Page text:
Sunni States’ Fears of Iran Trigger Middle East Nuclear Race

Sunni States’ Fears of Iran Trigger Middle East Nuclear Race

As the United States turns up the sanctions heat yet again on Iran's nuclear pretensions, the specter of a Middle East bristling with atomic warheads, fueled by mutual suspicion and ancient hatred, has been created by the Shia-Sunni divide. Over the past year, in reaction to the bellicose rhetoric of Iranian President Mahmoud Ahmadinejad, several Muslim states in the region have quietly declared their own nuclear aspirations. Though the region's rapid, oil-driven, economic growth rate of 5.7 percent in 2006 -- creating an unprecedented strain on the region's power infrastructure -- is a factor, Sunni Muslim fears of Shia Iran's ambitions undoubtedly are a main catalyst of the nuclear surge.

The Shia-Sunni Divide

The Judeo-Christian West and Islamic East may have a 1,400-year history of violence, but the 1,000-year history of the Sunni-Shia schism has been no less bloody, with the intra-Islamic sectarianism in Iraq being the latest example. Despite Tehran's rhetoric, however, the real Iranian nuclear threat is probably still years away. Even so, the region's Sunni rulers, fearing what it will mean in terms of their regional influence, are desperate not to be left behind by a nuclear Iran.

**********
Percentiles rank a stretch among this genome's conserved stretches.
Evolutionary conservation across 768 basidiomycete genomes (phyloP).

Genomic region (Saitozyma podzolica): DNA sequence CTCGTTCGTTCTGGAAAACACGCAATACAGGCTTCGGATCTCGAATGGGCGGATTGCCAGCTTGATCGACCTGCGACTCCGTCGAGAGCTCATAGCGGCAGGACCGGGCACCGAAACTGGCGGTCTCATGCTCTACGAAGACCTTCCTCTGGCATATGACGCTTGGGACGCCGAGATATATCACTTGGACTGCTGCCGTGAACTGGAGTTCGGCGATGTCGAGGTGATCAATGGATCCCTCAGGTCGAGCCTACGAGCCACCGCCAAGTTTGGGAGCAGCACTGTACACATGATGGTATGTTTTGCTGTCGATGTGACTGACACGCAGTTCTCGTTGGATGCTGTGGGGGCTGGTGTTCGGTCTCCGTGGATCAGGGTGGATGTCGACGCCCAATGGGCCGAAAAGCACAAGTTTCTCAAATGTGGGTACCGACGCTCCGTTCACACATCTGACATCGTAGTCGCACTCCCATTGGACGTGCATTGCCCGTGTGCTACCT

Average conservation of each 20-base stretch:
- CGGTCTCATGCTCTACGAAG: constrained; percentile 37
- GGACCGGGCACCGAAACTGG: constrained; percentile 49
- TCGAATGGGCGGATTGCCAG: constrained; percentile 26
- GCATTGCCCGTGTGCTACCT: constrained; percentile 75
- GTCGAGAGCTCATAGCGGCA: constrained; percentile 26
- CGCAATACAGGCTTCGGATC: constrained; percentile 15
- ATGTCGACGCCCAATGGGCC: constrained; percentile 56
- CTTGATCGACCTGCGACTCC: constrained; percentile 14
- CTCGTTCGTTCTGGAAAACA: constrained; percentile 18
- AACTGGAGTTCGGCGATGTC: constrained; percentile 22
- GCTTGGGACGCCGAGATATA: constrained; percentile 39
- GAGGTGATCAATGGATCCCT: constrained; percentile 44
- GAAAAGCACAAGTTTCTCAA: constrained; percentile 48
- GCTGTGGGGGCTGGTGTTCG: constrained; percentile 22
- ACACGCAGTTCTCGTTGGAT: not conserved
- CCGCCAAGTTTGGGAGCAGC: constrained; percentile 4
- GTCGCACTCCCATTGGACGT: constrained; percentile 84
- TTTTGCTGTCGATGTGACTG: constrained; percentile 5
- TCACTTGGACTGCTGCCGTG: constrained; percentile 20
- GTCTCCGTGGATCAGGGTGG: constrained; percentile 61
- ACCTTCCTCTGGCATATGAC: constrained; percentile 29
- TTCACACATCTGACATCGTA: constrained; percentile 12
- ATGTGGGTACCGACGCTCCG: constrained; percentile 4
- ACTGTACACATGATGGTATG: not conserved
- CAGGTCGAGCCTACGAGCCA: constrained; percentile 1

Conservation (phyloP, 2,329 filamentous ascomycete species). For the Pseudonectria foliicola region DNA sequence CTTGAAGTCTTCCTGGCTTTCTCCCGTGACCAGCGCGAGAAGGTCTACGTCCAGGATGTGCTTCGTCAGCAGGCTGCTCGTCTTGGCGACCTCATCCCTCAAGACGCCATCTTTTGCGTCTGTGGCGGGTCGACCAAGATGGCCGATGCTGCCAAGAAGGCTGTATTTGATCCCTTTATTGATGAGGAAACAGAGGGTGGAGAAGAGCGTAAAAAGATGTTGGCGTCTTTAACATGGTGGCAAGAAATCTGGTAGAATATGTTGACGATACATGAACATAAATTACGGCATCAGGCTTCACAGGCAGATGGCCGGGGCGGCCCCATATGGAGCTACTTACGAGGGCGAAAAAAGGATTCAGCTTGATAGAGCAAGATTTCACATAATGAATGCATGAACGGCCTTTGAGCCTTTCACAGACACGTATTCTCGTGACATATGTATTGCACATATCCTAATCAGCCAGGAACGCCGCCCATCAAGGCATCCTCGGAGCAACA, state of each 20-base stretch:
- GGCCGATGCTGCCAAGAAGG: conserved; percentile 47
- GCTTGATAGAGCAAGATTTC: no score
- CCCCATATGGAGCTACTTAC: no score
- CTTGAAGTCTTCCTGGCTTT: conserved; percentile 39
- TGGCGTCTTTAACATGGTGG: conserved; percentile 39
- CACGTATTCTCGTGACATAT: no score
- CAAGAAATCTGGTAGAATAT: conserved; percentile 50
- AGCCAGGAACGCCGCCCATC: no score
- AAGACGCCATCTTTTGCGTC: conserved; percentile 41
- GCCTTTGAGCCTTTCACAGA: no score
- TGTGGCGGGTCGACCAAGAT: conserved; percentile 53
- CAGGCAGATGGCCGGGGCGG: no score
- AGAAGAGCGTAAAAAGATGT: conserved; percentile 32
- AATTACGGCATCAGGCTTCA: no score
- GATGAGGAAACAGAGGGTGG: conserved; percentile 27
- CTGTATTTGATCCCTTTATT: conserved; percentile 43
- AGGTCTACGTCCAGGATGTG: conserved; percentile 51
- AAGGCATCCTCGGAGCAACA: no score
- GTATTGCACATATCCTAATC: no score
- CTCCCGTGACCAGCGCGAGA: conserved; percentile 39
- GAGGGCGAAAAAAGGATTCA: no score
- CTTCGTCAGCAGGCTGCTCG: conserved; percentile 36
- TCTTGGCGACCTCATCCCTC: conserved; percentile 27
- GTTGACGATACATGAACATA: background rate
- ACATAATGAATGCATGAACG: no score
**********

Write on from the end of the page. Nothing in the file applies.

Two years ago, King Abdullah of Jordan warned that Iran's growing influence in Iraq was part of a concerted attempt to "create a Shiite crescent" through the region. Iran's recent proxy wars against Israel, using Hezbollah from Lebanon and Hamas from Gaza, have further alarmed Iran's Sunni Muslim neighbors. In August the respected British defense journal Jane's reported, "Bellicose rhetoric and the increasing influence of Teheran-affiliated Shia groups in Iraq, Lebanon and other Middle Eastern countries, have alarmed Sunni regimes." The report went on to identify that "the near-simultaneous decision of so many Sunni Arab regimes" to pursue nuclear energy programs "raises the possibility of a nuclear arms race among the Islamic countries of the Middle East."

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